To many, Dragon Quest is simply that other Square Enix RPG series. The one that – outside of a small, passionate audience (and all the clever folk who played Dragon Quest Builders) – hasn’t quite captured the West’s imagination in the same way the stories of Cloud, Lightning and Noctis have done. Where Final Fantasy is often big, bold and ambitious, the Dragon Quest games favour familiarity and tradition – sticking to those JRPG tenets that have been charming us for years.
That doesn’t mean the series lacks personality. Far from it. Akira Toriyama’s character designs are an obvious draw, as are the grinning slime mascots that find their way into each entry, so there should be more than enough to sow the seeds of a large fandom outside of Japan. Dragon Quest XI: Echoes of an Elusive Age is the biggest attempt so far to make that change permanent, with a significant localisation project that’s taken the game over a year to reach our shores.
It begins, as those classical inspirations would suggest, with a story as old as time itself. A young hero discovers he is the latest incarnation of the Luminary: a figure who has saved the world from a terrible darkness countless times in the past. He must venture out from his tiny home village of Cobblestone with a sword on his back and a horse to ride on to try and better understand his destiny while smacking some monsters and recruiting a handful of weird and wonderful followers along the way.
Early impressions of the game’s hero trotting around a vast open world as day turns to night encouraged Breath of the Wild comparisons, but Dragon Quest XI is not as grand as Nintendo’s modern classic. Again, this is a game of old habits, with turn-based combat, fun side activities and an assortment of characterful town hubs for you to wander around. These places are packed with all the shops and easy-peasy side quests you’d expect, from finding lost cats to tracking down monster parts.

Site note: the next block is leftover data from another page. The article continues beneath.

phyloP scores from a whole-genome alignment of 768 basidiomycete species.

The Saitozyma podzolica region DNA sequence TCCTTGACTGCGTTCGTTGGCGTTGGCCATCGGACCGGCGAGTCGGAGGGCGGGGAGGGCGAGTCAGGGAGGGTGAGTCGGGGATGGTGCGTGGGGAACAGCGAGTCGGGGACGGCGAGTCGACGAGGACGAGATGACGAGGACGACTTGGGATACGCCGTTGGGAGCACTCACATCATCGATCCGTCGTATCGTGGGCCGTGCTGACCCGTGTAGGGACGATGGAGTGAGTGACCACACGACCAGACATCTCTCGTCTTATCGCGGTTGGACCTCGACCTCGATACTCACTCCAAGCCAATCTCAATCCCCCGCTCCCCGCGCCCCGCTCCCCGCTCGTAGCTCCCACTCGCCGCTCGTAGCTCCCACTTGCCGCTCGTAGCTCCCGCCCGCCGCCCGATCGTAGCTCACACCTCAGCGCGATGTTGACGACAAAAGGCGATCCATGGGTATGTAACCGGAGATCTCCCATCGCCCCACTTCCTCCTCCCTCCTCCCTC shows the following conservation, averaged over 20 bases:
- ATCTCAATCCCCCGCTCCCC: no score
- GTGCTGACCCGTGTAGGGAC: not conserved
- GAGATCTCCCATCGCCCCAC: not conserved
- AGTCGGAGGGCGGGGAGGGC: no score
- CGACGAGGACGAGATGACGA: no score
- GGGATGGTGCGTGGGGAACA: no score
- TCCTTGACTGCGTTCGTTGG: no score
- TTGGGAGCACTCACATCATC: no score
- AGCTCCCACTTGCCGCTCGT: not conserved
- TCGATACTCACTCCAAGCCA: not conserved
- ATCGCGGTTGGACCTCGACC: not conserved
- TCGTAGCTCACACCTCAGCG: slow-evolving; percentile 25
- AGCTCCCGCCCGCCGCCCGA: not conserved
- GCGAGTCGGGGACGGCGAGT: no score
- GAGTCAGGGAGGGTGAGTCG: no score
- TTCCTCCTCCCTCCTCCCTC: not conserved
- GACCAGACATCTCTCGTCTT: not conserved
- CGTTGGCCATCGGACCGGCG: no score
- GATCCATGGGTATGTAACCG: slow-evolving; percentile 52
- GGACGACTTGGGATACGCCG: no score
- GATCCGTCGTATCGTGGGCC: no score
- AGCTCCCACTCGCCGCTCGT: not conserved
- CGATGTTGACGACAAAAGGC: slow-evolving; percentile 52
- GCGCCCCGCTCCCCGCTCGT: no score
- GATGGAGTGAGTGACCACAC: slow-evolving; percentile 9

One place you’ll visit is the desert city of Gallopolis where the party must go to retrieve a magical MacGuffin that’ll help on their quest. It’s the home of a bumbling prince, who promises to help with your task if you take his place in the local horse race (the Sand National, har-har) as he’s an awful rider. On top of that, he wants you to slay a monster that threatens the city because he’s a terrible fighter too. Typical!
The race is a silly little distraction, a quick jaunt around a tiny little track with some very forgiving AI opponents. The monster hunt, however, proves to be much more of a challenge. Fortunately, a local circus performer/swordsman named Slyvando is willing to offer his assistance, joining you as a guest for the quest. The banter between the eccentric acrobat and the clueless prince more or less encapsulates the tone of Dragon Quest XI: a light-heartedness, a ridiculousness and breezy sense of fun.
Echoes of an Elusive Age feels about as cozy and comfortable as they come, and while that may not inspire anything if this style of game isn’t already stacked on your shelves, long-time JRPG fans looking for their next fix and genre veterans looking for an introduction to the Dragon Quest series will easily find it here.
Developer: Square Enix
Publisher: Square Enix
Release: 4 September 2018
Formats: PS4, Switch, PC